Let’s clear up one thing. Flight Centre is a good company.
It’s far more dynamic than just the bricks and mortar storesthat you see at shopping centres.
Below are three rapid points on what makes it attractive for investors.
Big Money Is in: Investment firms Credit Suisse and UBS have purchased $200m in stocks over the past few months.
International Growth: Revenue in India is up over 60%
Experienced Management Team: Founder and CEO Skroo Turner has a proven track record in the travel industry and recently, has personally purchased $10m worth of stock.
The stock hit a high of $69 per share in 2018 but since then, it has been on a decline.
The decline looks as though it is a changing in the business model as more and more people are moving to online sales and Flight Centre cut costs from the retail side of operations.
Even so, if the stock price does return to its pre-COVID price of $45, investors stand to make a 200% gain.
But, the biggest question is, how long will a recovery take?
This answer is changing on a daily basis. Let’s look at numbers and make a decison based on concrete information.
We know that domestic travel will get back to normal before international travel.
Whilst Flight Centre reports that there sales are 50-50 between domestic and international, the company makes a higher margin from international travel bookings.
Many equity analysts are now looking at 2022 as the year that Flight Centre will return back to profitabilty.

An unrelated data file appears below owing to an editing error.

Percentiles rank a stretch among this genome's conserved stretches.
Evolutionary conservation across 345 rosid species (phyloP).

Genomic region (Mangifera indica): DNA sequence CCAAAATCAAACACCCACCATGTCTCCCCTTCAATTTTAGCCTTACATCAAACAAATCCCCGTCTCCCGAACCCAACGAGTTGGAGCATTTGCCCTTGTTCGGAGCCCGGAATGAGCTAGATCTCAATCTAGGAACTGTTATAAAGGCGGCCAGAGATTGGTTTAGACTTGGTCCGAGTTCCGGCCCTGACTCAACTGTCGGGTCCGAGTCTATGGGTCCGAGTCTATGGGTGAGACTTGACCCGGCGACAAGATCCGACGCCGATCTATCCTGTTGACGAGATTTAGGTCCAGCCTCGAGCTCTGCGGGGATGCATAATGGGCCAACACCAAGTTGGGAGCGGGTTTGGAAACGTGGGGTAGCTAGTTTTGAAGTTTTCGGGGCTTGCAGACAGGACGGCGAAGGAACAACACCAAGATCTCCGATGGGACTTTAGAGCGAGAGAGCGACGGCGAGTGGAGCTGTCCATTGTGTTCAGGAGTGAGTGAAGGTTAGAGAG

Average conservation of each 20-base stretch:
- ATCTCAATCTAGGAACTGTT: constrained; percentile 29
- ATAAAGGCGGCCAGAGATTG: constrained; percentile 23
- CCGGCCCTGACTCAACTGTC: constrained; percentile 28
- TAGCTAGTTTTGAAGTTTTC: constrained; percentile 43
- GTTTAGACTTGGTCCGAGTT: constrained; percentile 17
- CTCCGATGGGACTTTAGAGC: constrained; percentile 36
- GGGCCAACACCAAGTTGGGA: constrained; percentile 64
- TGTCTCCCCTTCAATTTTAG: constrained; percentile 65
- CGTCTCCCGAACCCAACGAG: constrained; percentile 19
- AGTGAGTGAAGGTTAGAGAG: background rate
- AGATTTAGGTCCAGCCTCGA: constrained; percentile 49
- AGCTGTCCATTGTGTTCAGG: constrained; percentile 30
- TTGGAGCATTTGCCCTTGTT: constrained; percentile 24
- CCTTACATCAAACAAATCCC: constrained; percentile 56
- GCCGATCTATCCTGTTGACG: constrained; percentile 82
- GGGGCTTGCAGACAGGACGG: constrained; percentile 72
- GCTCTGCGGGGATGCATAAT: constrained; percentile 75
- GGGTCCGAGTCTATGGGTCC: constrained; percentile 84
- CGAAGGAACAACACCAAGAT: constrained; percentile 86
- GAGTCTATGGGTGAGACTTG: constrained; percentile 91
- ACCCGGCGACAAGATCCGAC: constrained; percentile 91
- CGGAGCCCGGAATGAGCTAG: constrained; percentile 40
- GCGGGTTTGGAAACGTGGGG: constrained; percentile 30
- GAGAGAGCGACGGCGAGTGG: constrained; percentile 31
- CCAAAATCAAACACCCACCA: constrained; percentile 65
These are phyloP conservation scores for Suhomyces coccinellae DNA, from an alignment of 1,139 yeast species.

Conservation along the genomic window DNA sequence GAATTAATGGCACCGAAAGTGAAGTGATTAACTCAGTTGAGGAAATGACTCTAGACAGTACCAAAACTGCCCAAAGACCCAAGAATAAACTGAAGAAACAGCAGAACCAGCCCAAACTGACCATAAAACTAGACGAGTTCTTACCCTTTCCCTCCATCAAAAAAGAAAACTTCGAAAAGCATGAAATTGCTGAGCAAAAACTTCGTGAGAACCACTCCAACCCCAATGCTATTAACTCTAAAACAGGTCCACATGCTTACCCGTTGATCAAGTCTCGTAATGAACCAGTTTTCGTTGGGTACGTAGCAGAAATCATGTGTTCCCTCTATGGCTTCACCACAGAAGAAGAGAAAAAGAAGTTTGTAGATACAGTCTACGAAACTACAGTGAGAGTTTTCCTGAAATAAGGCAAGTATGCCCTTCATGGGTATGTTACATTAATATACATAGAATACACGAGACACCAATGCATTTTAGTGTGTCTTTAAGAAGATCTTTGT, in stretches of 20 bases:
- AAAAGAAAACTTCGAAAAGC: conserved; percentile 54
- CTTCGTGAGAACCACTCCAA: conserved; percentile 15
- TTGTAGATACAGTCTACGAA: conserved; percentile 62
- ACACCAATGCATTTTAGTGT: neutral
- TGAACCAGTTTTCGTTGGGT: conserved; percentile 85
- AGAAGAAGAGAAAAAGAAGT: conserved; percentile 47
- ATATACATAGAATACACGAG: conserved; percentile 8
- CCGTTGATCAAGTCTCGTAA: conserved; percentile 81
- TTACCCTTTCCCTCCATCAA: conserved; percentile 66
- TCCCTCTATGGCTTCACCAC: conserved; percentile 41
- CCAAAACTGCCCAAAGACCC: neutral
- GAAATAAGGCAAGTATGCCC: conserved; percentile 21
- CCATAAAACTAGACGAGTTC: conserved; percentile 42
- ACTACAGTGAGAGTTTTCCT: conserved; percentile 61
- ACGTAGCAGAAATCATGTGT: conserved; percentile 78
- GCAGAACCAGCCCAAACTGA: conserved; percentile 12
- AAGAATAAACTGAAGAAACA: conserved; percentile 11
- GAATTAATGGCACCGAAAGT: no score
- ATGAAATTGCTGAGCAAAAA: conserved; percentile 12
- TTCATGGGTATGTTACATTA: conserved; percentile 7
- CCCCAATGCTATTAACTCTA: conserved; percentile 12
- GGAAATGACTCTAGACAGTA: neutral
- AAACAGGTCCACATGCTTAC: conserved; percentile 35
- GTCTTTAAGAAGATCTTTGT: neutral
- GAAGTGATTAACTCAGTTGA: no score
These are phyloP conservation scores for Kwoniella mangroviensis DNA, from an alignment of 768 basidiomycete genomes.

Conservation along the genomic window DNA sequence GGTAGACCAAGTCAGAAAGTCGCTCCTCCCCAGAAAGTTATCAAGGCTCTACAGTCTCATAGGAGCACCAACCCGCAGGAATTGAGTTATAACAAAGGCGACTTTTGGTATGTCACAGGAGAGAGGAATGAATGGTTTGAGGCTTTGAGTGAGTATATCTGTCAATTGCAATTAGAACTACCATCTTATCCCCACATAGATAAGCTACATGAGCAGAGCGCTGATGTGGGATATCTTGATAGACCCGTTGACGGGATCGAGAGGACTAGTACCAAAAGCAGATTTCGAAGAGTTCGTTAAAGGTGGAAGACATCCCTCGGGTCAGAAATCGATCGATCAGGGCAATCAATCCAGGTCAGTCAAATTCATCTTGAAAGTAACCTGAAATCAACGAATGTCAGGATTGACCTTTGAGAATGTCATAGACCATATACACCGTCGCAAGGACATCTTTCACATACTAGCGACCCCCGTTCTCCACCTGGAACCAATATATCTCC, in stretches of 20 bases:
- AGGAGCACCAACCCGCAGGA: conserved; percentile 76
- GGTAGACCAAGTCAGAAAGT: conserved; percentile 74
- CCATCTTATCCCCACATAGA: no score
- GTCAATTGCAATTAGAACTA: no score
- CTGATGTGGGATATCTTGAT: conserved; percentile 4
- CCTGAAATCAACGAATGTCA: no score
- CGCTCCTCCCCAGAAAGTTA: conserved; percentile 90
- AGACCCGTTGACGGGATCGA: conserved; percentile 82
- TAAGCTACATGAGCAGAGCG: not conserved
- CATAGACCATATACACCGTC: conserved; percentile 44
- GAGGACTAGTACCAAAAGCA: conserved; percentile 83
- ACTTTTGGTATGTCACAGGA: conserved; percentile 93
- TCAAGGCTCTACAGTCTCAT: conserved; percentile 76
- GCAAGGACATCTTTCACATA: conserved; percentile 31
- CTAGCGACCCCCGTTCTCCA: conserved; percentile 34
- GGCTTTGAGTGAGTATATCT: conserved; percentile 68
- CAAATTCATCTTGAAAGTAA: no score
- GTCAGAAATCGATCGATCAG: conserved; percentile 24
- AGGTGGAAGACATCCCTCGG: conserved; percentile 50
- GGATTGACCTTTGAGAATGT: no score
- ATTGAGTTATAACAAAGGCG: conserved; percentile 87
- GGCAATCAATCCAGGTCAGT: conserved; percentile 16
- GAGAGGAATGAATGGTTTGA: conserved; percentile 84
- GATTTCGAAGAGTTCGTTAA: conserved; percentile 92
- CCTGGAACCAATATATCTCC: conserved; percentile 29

The estimate is them having revenue of $2.2bn with profit of $126m. To put those numbers in context, in 2019 revenue was $3.1bn.
The other notable issue on the road to recover is that whilst the company isn’t generating any revnue, they are reducing their equity postion by $60m per month.
This is made up from unavoidable fixed costs.
Management have made the decision to cut Flight Centre retails shop fronts by 50%. Closing underperforming outlets is generally a positive move and should be seen that way by shareholders.
It’s typical for the stock to decline after these announcements as a type of knee jerk reaction.
There is still demand for retail outlets particulalry in the more affluent suburbs. Older and wealthier clients are more profitable and work for the face to face service as they want to offload the planning and responsibility to someone else.
They also tend to buy products with more profitability like accomodation and travel insurance.
For a travel agent there is very little money to be made in booking flights.
There looks as though there is enough upside potential that would justify the risk. If the stock did get back to its pre-COVID levels of $45 and it took 5 years to get there, it still presents a potenial return to the investor at 24.57% per year. Key notes.
The biggest risk to the viability of the company is the threat of a second wave of COVID.
They are burning $60m per month when they aren’t generating revenue and it’s doubtful investors would be keen for an additional round of capital raising.
For that reason, after doing some of your own research it should be treated as a speculation turn around investment and make up a small part of your portfolio.
If you liked this type of analysis, you will love what we cover in our Private Investor Club each month!